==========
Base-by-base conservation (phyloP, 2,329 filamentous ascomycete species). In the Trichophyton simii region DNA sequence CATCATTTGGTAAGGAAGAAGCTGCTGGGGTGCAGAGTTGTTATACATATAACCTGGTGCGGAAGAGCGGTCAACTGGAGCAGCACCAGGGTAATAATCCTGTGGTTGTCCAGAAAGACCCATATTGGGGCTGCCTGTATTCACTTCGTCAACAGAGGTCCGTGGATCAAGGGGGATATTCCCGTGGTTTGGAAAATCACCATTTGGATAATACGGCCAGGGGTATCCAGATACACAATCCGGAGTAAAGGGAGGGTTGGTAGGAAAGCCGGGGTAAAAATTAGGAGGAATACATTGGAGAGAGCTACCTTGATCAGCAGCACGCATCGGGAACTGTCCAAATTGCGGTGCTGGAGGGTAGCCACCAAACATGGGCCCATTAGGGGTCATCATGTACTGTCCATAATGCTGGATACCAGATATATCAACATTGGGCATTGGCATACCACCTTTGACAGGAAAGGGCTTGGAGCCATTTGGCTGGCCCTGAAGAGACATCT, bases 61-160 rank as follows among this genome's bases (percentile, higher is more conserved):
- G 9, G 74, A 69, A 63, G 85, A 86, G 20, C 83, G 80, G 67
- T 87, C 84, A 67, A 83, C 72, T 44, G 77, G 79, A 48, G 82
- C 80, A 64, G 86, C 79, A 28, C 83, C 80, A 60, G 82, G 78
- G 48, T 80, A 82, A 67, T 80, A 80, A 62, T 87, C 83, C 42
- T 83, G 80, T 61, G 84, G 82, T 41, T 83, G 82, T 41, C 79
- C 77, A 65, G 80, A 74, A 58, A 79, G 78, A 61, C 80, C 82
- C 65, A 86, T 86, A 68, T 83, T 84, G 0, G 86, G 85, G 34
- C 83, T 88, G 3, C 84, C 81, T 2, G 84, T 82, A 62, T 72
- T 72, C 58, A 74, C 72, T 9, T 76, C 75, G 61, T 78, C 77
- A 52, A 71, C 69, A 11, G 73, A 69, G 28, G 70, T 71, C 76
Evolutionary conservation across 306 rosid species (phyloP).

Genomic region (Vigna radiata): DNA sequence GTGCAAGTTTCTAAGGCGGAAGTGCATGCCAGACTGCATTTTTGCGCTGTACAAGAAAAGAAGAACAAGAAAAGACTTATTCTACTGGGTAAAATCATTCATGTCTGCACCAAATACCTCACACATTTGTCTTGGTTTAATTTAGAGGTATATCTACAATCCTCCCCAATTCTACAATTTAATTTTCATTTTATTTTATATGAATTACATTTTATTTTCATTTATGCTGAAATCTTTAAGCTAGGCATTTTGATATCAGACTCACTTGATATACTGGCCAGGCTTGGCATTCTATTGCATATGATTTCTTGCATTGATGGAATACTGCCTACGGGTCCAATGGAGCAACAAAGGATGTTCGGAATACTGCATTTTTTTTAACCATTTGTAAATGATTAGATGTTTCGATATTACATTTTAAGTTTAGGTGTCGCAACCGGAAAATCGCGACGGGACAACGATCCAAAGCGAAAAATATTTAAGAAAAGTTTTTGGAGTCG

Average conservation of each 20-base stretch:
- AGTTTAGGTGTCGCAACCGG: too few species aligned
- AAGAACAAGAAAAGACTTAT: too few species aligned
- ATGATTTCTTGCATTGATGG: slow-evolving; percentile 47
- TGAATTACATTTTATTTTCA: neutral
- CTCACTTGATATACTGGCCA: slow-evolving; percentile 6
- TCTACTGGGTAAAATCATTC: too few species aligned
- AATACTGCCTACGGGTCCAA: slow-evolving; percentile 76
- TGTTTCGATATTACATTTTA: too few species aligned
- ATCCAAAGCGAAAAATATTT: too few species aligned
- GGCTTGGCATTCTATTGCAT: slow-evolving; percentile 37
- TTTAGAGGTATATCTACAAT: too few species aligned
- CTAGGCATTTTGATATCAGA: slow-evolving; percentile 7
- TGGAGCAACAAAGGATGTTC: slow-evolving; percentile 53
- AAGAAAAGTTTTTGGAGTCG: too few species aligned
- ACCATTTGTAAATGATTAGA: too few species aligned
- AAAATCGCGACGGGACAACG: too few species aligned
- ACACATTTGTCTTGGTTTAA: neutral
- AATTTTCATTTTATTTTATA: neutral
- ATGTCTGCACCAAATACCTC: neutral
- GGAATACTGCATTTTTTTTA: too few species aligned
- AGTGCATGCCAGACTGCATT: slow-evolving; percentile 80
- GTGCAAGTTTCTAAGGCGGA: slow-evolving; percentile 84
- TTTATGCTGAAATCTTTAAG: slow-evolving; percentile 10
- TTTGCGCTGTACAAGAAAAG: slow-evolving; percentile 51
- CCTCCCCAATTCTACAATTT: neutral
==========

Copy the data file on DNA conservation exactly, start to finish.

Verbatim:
Base-by-base conservation (phyloP, 2,329 filamentous ascomycete species). In the Trichophyton simii region DNA sequence CATCATTTGGTAAGGAAGAAGCTGCTGGGGTGCAGAGTTGTTATACATATAACCTGGTGCGGAAGAGCGGTCAACTGGAGCAGCACCAGGGTAATAATCCTGTGGTTGTCCAGAAAGACCCATATTGGGGCTGCCTGTATTCACTTCGTCAACAGAGGTCCGTGGATCAAGGGGGATATTCCCGTGGTTTGGAAAATCACCATTTGGATAATACGGCCAGGGGTATCCAGATACACAATCCGGAGTAAAGGGAGGGTTGGTAGGAAAGCCGGGGTAAAAATTAGGAGGAATACATTGGAGAGAGCTACCTTGATCAGCAGCACGCATCGGGAACTGTCCAAATTGCGGTGCTGGAGGGTAGCCACCAAACATGGGCCCATTAGGGGTCATCATGTACTGTCCATAATGCTGGATACCAGATATATCAACATTGGGCATTGGCATACCACCTTTGACAGGAAAGGGCTTGGAGCCATTTGGCTGGCCCTGAAGAGACATCT, bases 61-160 rank as follows among this genome's bases (percentile, higher is more conserved):
- G 9, G 74, A 69, A 63, G 85, A 86, G 20, C 83, G 80, G 67
- T 87, C 84, A 67, A 83, C 72, T 44, G 77, G 79, A 48, G 82
- C 80, A 64, G 86, C 79, A 28, C 83, C 80, A 60, G 82, G 78
- G 48, T 80, A 82, A 67, T 80, A 80, A 62, T 87, C 83, C 42
- T 83, G 80, T 61, G 84, G 82, T 41, T 83, G 82, T 41, C 79
- C 77, A 65, G 80, A 74, A 58, A 79, G 78, A 61, C 80, C 82
- C 65, A 86, T 86, A 68, T 83, T 84, G 0, G 86, G 85, G 34
- C 83, T 88, G 3, C 84, C 81, T 2, G 84, T 82, A 62, T 72
- T 72, C 58, A 74, C 72, T 9, T 76, C 75, G 61, T 78, C 77
- A 52, A 71, C 69, A 11, G 73, A 69, G 28, G 70, T 71, C 76
Evolutionary conservation across 306 rosid species (phyloP).

Genomic region (Vigna radiata): DNA sequence GTGCAAGTTTCTAAGGCGGAAGTGCATGCCAGACTGCATTTTTGCGCTGTACAAGAAAAGAAGAACAAGAAAAGACTTATTCTACTGGGTAAAATCATTCATGTCTGCACCAAATACCTCACACATTTGTCTTGGTTTAATTTAGAGGTATATCTACAATCCTCCCCAATTCTACAATTTAATTTTCATTTTATTTTATATGAATTACATTTTATTTTCATTTATGCTGAAATCTTTAAGCTAGGCATTTTGATATCAGACTCACTTGATATACTGGCCAGGCTTGGCATTCTATTGCATATGATTTCTTGCATTGATGGAATACTGCCTACGGGTCCAATGGAGCAACAAAGGATGTTCGGAATACTGCATTTTTTTTAACCATTTGTAAATGATTAGATGTTTCGATATTACATTTTAAGTTTAGGTGTCGCAACCGGAAAATCGCGACGGGACAACGATCCAAAGCGAAAAATATTTAAGAAAAGTTTTTGGAGTCG

Average conservation of each 20-base stretch:
- AGTTTAGGTGTCGCAACCGG: too few species aligned
- AAGAACAAGAAAAGACTTAT: too few species aligned
- ATGATTTCTTGCATTGATGG: slow-evolving; percentile 47
- TGAATTACATTTTATTTTCA: neutral
- CTCACTTGATATACTGGCCA: slow-evolving; percentile 6
- TCTACTGGGTAAAATCATTC: too few species aligned
- AATACTGCCTACGGGTCCAA: slow-evolving; percentile 76
- TGTTTCGATATTACATTTTA: too few species aligned
- ATCCAAAGCGAAAAATATTT: too few species aligned
- GGCTTGGCATTCTATTGCAT: slow-evolving; percentile 37
- TTTAGAGGTATATCTACAAT: too few species aligned
- CTAGGCATTTTGATATCAGA: slow-evolving; percentile 7
- TGGAGCAACAAAGGATGTTC: slow-evolving; percentile 53
- AAGAAAAGTTTTTGGAGTCG: too few species aligned
- ACCATTTGTAAATGATTAGA: too few species aligned
- AAAATCGCGACGGGACAACG: too few species aligned
- ACACATTTGTCTTGGTTTAA: neutral
- AATTTTCATTTTATTTTATA: neutral
- ATGTCTGCACCAAATACCTC: neutral
- GGAATACTGCATTTTTTTTA: too few species aligned
- AGTGCATGCCAGACTGCATT: slow-evolving; percentile 80
- GTGCAAGTTTCTAAGGCGGA: slow-evolving; percentile 84
- TTTATGCTGAAATCTTTAAG: slow-evolving; percentile 10
- TTTGCGCTGTACAAGAAAAG: slow-evolving; percentile 51
- CCTCCCCAATTCTACAATTT: neutral